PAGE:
Waste Disposal in Puna: Cesspools vs Septic Tanks

What Is a Cesspool?

A cesspool is a type of sewage system. Essentially it is a large pit in the ground where all the waste and sewage go when you run water in the home or flush the toilet. These are very common in Hawaii due to the porous nature of the volcanic rock. Cesspools can be located anywhere in the yard and typically the cap is buried 1-3 feet below the surface. On average they are about 8-10 ft. in diameter and anywhere from 8-20 ft. deep.

How Do Cesspools Work?

The waste enters the cesspool and slowly percolates or seeps through the walls and into the ground. The function and health of the cesspool is reliant on the rocks or other masonry material lining the pit remaining porous. Disposing of grease and oil can clog the pores, which will not allow water to drain. This can cause overflow and failure.

Do Cesspools Require Maintenance?

The short answer is no. If you are conscientious about what you dispose of, there is typically no need for maintenance. If someone has mistreated the cesspool in the past this may have caused issues. Disposing of the wrong things over time may lead to low performance and failure.

Will I Ever Have To Convert My Cesspool?

As of 2017, cesspools are no longer permitted to be installed or repaired in Hawaii due to their negative impact on the environment. The State of Hawaii currently is requiring that all cesspools be converted to septic or sewer by 2050.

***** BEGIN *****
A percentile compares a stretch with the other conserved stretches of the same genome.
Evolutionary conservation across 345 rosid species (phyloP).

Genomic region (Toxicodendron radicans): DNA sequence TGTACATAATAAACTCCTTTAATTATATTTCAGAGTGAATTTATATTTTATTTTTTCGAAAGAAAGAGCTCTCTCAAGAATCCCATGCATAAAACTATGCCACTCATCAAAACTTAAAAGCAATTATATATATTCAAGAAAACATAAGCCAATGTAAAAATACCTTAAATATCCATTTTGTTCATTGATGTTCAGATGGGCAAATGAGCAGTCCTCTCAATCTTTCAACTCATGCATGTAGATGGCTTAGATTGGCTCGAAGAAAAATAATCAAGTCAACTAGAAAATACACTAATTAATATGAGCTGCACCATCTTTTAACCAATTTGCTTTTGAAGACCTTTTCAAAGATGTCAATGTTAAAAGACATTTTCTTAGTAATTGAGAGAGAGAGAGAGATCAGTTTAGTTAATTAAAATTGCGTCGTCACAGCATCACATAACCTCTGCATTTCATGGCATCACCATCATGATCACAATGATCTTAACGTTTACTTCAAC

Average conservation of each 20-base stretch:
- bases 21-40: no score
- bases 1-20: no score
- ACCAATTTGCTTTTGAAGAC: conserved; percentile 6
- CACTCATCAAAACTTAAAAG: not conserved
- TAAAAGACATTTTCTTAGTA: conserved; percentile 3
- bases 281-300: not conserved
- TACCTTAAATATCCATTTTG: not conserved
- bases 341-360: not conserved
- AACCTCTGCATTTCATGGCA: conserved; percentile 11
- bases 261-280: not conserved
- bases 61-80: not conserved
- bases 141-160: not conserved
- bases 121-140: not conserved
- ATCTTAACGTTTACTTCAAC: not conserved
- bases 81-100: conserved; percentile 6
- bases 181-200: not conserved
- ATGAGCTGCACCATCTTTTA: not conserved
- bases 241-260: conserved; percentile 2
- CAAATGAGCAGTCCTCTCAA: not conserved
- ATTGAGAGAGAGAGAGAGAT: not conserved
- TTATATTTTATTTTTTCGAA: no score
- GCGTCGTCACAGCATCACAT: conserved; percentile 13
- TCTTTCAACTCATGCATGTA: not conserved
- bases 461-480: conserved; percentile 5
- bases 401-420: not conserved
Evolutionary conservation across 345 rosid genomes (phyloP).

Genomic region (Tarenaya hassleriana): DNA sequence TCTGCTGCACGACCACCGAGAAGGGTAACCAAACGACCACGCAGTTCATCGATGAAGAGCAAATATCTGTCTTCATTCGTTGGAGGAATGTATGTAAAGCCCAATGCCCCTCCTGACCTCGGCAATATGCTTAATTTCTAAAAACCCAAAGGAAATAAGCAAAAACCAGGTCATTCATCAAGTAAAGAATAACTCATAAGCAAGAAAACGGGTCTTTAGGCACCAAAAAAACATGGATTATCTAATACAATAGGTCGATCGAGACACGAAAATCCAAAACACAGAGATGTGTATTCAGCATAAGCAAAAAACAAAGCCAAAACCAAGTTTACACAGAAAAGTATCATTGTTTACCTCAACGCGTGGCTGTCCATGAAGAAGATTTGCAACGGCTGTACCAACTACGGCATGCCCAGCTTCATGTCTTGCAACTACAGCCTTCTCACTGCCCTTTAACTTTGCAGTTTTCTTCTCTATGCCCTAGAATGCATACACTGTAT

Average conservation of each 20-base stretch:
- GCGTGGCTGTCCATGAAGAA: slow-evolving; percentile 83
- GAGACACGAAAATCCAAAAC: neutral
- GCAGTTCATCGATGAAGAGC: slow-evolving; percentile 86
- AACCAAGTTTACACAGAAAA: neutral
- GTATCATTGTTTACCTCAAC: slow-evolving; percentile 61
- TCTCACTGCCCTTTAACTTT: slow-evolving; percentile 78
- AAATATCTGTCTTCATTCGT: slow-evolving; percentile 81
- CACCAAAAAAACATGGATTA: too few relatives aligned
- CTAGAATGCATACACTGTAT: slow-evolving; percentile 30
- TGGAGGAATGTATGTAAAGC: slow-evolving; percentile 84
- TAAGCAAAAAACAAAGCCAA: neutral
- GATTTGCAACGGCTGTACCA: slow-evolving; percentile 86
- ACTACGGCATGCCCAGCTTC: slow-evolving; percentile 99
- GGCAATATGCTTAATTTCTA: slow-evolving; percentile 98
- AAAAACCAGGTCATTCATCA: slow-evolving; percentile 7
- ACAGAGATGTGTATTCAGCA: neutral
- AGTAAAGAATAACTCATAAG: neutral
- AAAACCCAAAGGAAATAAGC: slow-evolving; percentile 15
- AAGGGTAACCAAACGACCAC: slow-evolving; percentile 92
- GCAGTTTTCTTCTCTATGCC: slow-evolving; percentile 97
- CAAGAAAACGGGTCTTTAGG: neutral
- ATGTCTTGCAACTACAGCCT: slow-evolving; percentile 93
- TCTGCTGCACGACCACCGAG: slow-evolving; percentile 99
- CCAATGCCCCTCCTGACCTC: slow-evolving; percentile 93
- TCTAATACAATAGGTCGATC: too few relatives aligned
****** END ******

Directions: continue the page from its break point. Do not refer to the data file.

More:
What Is A Septic Tank System?

The septic system is a small, on-site treatment and disposal system buried in the ground. the septic system has two essential parts: (1) the septic tank and (2) the soil absorption area.

How Do Septic Systems Work?

When household waste enters the septic tank, several things occur:

  • Organic solid material floats to the surface and forms a layer of what is commonly called “scum.”  Bacteria in the septic tank biologically convert this material to liquid.

  • Inorganic or inert solid materials and the by-products of bacterial digestions sink to the bottom of the tank and form a layer commonly known as “sludge.”

  • Only clear water should exist between the scum and sludge layers. It is this clear water that should overflow into the drain field.

Do Septic Systems Require Maintenance?

Septic systems do require maintenance. The sludge that accumulates in the bottom of the tank must be pumped out periodically. Solids will continue to build up at the bottom of the tank, if it’s not pumped out, sludge will accumulate until it overflows where it can cause problems in the drain field.  System maintenance also involves the bacteria necessary for solids digestion. If bacteria-killing products are used in the home, as they usually are, the bacteria should be replenished. If the bacteria level is too low, the solids may not be digested properly. The solids eventually build up and clog the system. The recommended pumping schedule is based on the number of people in the household and the size of your septic tank:

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